Extending Gene Set Enrichment Analysis with Cancer Immunology Collections

Gene Set Enrichment Analysis (GSEA) is a well-known and widely-used method in Computational Biology and Bioinformatics. GSEA uses a sorted list of genes (obtained by comparing gene expression levels between groups of patients) and a database of gene sets as input, and it checks whether members of a particular gene set have a non-random ordering, biasing them towards the top or the bottom of the list (i.e. enrichment). We leave the details of the method out of this blog post, but the original paper describing GSEA is a good starting point for newcomers.

Gene sets often represent biologically meaningful groupings: for example, all genes that are active during controlled cell death. It is common to see these gene sets being referred as pathways and it is for this reason that GSEA is also known as pathway analysis. This name, unfortunately, leads to the following misconceptions regarding the whole approach: 1) Pathways are well-defined gene sets and they do not change; 2) There is no room for customization of the database of gene sets used in the enrichment analysis.

First, there is no clear consensus over the contents of a pathway across many of the databases, let alone the researchers, and therefore our knowledge on the list of genes that are members of a particular pathway is constantly evolving. This means that our database of gene sets should evolve with our knowledge, but in reality, it is far behind our current knowledge due to the slow nature of the literature-based curation process.

Second, the enrichment analysis does not necessarily depend on default data sets and is flexible enough to work against custom gene set definitions when needed. As long as a researcher is confident that the gene sets used in the enrichment analysis reflect our current knowledge regarding biological processes and they are uniformly curated, there is no need to worry about using custom data sets as gene sets.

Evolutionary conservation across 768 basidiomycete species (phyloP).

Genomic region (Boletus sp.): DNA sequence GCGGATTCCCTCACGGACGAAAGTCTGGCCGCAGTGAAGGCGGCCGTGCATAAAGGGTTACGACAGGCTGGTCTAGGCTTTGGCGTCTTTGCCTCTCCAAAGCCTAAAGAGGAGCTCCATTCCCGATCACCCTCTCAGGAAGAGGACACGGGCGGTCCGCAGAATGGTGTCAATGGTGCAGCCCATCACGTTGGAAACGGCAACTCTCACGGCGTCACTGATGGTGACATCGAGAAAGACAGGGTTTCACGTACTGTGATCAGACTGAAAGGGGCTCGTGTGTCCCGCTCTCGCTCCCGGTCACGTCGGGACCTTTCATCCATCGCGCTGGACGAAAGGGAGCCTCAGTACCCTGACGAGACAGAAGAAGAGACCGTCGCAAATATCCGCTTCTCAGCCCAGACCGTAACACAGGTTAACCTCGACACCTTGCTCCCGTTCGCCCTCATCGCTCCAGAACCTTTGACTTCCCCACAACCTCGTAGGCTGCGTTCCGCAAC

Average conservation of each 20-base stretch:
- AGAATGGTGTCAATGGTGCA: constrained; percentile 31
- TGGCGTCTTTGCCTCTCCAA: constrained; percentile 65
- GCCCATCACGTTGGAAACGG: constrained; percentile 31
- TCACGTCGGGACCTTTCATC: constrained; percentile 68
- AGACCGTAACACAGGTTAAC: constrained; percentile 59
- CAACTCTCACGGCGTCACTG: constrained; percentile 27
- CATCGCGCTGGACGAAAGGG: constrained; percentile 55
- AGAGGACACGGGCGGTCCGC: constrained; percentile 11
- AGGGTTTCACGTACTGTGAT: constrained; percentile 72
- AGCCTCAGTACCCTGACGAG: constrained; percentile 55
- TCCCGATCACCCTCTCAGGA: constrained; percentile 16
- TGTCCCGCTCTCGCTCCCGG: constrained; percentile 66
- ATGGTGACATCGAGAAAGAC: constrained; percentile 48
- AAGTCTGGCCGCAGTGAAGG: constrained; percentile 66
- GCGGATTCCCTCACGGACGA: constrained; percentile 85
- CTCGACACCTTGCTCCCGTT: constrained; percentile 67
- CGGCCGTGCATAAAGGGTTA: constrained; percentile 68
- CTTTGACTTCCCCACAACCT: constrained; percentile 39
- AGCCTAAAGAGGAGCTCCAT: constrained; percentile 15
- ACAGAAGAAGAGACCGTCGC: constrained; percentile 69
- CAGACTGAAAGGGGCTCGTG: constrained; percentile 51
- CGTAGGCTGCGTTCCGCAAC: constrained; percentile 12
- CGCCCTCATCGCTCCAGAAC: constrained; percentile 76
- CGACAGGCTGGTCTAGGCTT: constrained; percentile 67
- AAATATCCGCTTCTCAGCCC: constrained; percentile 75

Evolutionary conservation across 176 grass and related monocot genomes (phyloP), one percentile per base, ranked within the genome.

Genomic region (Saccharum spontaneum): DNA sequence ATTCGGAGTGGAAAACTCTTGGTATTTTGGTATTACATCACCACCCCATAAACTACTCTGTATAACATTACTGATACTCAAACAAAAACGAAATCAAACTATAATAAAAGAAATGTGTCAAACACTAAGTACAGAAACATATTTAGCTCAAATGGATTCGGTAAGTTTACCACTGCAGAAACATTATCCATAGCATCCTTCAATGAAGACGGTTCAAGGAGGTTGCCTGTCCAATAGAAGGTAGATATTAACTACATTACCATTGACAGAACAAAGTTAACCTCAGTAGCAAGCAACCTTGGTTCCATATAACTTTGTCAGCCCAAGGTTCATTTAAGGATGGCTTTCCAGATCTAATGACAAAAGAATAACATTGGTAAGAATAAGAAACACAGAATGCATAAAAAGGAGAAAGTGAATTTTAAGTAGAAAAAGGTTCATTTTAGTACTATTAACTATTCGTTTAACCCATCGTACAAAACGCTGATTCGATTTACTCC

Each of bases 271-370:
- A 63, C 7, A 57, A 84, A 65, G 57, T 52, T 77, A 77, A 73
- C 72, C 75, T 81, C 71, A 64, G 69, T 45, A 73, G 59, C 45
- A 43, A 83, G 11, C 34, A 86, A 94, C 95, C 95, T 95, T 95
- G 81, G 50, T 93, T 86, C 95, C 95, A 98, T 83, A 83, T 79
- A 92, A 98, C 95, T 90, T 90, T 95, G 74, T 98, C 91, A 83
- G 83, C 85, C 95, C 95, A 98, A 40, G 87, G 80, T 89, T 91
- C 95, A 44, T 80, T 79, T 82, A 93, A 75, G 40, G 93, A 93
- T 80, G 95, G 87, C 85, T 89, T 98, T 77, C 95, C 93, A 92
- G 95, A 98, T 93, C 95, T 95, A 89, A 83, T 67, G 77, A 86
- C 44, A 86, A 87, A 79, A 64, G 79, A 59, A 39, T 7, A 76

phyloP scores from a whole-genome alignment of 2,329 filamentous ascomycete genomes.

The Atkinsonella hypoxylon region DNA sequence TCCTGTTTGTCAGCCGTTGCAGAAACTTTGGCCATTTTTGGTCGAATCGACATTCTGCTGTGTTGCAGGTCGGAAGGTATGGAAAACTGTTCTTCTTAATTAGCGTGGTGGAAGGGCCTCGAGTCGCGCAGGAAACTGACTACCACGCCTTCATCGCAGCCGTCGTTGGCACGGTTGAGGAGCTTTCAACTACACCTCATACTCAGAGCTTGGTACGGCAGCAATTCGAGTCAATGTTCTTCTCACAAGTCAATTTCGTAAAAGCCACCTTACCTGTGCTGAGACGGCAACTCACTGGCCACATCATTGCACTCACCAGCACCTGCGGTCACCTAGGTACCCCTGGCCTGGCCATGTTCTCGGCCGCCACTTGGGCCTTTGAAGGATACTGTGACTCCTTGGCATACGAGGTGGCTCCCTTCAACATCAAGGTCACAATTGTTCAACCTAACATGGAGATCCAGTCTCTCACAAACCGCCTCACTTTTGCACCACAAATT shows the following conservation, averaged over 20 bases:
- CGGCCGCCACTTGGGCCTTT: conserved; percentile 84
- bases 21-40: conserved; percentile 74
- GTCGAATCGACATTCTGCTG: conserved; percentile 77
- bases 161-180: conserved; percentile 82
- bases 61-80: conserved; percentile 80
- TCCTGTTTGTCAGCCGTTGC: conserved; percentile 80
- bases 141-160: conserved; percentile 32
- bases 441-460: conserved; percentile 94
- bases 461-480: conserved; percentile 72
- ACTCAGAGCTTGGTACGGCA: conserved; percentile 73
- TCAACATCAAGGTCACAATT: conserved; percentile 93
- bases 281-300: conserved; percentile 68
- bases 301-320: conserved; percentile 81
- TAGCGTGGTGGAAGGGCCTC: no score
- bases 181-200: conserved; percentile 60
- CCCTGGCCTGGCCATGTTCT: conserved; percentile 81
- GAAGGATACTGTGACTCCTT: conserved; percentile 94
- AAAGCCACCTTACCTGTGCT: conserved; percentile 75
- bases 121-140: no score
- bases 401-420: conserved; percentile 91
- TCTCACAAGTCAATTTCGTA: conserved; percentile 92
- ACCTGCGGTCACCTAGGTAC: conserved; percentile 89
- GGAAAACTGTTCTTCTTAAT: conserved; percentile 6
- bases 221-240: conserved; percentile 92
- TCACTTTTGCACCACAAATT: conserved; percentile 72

New Cancer Immunology Collections in GSEA

As part of one of our research projects focusing on immunotherapy in cancer, we needed to run GSEA on a gene expression data set to explore enrichments in patients with different outcomes (phenotypes). Our sample size was on the order of tens, which meant that we had low statistical power for the analysis. To account for this, we decided to stick to only one of the curated gene sets; but this collection was lacking gene sets that were highly interesting to us. Specifically we were interested in including tumor-associated antigens recognized by CD4+/8+ T-cells and gene signatures associated with immune cell infiltration to the tissue.

Our solution to this was to collect curated gene lists from relevant resources that are not part of the MSigDB, extract the official gene symbols and include them in our analysis as additional gene set collections. For the former, we used the up-to-date list of tumor-associated antigens from Cancer Immunity’s Peptide Database; and for the latter, we used gene sets inferred by Senbabaoglu et al that builds on the work of Bindea et al and infers gene expression signatures associated with immune cell filtration in kidney cancer: